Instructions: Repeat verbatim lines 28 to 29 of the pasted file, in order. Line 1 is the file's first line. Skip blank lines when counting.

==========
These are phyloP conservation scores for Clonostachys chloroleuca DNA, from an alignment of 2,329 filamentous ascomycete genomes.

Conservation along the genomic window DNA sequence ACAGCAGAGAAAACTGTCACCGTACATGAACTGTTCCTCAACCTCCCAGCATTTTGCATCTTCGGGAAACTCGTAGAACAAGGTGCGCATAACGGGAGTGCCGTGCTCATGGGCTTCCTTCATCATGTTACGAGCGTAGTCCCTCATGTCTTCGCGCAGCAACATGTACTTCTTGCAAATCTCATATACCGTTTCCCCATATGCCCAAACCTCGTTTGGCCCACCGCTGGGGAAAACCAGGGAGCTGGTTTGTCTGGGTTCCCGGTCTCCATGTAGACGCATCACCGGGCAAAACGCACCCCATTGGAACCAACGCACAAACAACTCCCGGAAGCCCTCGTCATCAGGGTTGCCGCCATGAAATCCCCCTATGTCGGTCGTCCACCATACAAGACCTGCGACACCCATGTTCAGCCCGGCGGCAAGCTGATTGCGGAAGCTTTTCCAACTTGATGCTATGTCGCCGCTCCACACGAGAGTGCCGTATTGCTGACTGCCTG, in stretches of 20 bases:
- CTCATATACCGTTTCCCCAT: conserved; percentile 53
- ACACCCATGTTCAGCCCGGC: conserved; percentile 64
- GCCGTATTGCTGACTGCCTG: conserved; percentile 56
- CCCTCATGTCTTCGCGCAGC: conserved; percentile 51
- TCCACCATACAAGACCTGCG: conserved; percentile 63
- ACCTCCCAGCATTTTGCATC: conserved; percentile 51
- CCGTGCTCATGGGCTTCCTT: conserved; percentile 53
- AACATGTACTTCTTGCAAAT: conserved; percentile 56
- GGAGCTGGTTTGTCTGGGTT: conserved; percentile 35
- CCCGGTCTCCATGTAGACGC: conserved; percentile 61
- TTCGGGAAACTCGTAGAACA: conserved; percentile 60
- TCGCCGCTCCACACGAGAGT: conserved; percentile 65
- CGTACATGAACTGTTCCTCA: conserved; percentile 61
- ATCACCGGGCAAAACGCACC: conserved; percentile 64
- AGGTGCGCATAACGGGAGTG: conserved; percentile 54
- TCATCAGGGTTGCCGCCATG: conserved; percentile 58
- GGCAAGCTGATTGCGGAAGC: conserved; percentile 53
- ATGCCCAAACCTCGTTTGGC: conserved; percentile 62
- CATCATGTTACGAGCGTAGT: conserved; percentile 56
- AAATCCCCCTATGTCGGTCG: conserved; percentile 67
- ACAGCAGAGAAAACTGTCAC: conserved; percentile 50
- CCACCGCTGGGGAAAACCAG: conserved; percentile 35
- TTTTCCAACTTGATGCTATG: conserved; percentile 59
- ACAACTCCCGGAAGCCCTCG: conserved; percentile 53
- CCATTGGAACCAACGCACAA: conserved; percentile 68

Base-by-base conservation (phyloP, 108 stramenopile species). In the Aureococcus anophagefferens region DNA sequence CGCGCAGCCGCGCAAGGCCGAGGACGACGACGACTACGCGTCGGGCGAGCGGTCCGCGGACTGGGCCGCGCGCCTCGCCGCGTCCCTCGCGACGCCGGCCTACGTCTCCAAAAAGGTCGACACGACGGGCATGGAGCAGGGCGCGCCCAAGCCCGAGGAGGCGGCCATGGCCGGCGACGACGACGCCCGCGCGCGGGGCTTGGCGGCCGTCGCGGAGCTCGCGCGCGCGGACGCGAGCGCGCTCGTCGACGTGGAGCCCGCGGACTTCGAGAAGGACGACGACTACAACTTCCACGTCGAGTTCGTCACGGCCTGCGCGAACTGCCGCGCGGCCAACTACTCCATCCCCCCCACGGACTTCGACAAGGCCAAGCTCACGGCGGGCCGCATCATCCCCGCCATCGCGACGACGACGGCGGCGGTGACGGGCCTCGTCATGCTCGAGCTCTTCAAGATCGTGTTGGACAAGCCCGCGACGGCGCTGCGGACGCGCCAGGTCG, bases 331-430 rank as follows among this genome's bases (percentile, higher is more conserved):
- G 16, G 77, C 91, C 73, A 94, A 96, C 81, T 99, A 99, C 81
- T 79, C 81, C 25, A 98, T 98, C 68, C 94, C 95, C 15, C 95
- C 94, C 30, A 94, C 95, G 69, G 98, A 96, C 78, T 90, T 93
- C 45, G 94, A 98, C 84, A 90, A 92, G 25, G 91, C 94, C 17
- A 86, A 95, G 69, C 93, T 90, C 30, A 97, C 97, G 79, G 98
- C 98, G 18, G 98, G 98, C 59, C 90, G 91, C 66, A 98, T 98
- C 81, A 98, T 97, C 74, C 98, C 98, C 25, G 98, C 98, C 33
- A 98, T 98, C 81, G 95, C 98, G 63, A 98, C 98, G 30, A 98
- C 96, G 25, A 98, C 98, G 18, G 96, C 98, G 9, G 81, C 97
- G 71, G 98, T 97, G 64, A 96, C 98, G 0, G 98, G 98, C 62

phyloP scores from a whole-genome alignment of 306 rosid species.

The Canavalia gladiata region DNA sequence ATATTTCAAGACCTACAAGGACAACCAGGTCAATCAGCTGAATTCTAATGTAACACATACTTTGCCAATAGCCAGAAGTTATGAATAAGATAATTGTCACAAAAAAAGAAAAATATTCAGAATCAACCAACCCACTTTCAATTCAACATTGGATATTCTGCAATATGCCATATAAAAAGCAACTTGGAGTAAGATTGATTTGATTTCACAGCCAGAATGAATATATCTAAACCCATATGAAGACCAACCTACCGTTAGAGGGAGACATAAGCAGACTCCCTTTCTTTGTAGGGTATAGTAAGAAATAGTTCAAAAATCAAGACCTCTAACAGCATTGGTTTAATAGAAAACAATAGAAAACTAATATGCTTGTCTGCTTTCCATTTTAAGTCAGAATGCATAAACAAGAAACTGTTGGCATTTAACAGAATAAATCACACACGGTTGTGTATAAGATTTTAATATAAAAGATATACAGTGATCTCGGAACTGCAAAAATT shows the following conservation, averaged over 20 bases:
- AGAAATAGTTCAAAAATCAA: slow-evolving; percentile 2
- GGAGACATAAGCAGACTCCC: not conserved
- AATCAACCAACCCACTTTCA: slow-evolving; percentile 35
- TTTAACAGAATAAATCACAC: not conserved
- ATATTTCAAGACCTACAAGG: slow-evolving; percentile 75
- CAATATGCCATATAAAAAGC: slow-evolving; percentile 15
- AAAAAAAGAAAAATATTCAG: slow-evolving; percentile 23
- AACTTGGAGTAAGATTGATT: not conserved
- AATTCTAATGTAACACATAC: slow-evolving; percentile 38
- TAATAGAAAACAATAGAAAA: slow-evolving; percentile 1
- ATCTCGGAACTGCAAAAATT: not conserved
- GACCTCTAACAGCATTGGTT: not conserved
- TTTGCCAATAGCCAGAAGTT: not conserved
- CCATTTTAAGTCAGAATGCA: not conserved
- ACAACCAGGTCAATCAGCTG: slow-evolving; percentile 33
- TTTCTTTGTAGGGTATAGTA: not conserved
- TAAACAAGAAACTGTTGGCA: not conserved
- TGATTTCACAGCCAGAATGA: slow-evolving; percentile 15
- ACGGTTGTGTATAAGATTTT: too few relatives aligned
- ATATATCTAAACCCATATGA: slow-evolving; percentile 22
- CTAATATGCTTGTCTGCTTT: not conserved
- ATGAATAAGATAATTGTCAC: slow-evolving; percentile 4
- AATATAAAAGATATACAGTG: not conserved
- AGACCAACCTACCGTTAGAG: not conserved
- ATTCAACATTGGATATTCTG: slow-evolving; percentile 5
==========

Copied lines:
Base-by-base conservation (phyloP, 108 stramenopile species). In the Aureococcus anophagefferens region DNA sequence CGCGCAGCCGCGCAAGGCCGAGGACGACGACGACTACGCGTCGGGCGAGCGGTCCGCGGACTGGGCCGCGCGCCTCGCCGCGTCCCTCGCGACGCCGGCCTACGTCTCCAAAAAGGTCGACACGACGGGCATGGAGCAGGGCGCGCCCAAGCCCGAGGAGGCGGCCATGGCCGGCGACGACGACGCCCGCGCGCGGGGCTTGGCGGCCGTCGCGGAGCTCGCGCGCGCGGACGCGAGCGCGCTCGTCGACGTGGAGCCCGCGGACTTCGAGAAGGACGACGACTACAACTTCCACGTCGAGTTCGTCACGGCCTGCGCGAACTGCCGCGCGGCCAACTACTCCATCCCCCCCACGGACTTCGACAAGGCCAAGCTCACGGCGGGCCGCATCATCCCCGCCATCGCGACGACGACGGCGGCGGTGACGGGCCTCGTCATGCTCGAGCTCTTCAAGATCGTGTTGGACAAGCCCGCGACGGCGCTGCGGACGCGCCAGGTCG, bases 331-430 rank as follows among this genome's bases (percentile, higher is more conserved):
- G 16, G 77, C 91, C 73, A 94, A 96, C 81, T 99, A 99, C 81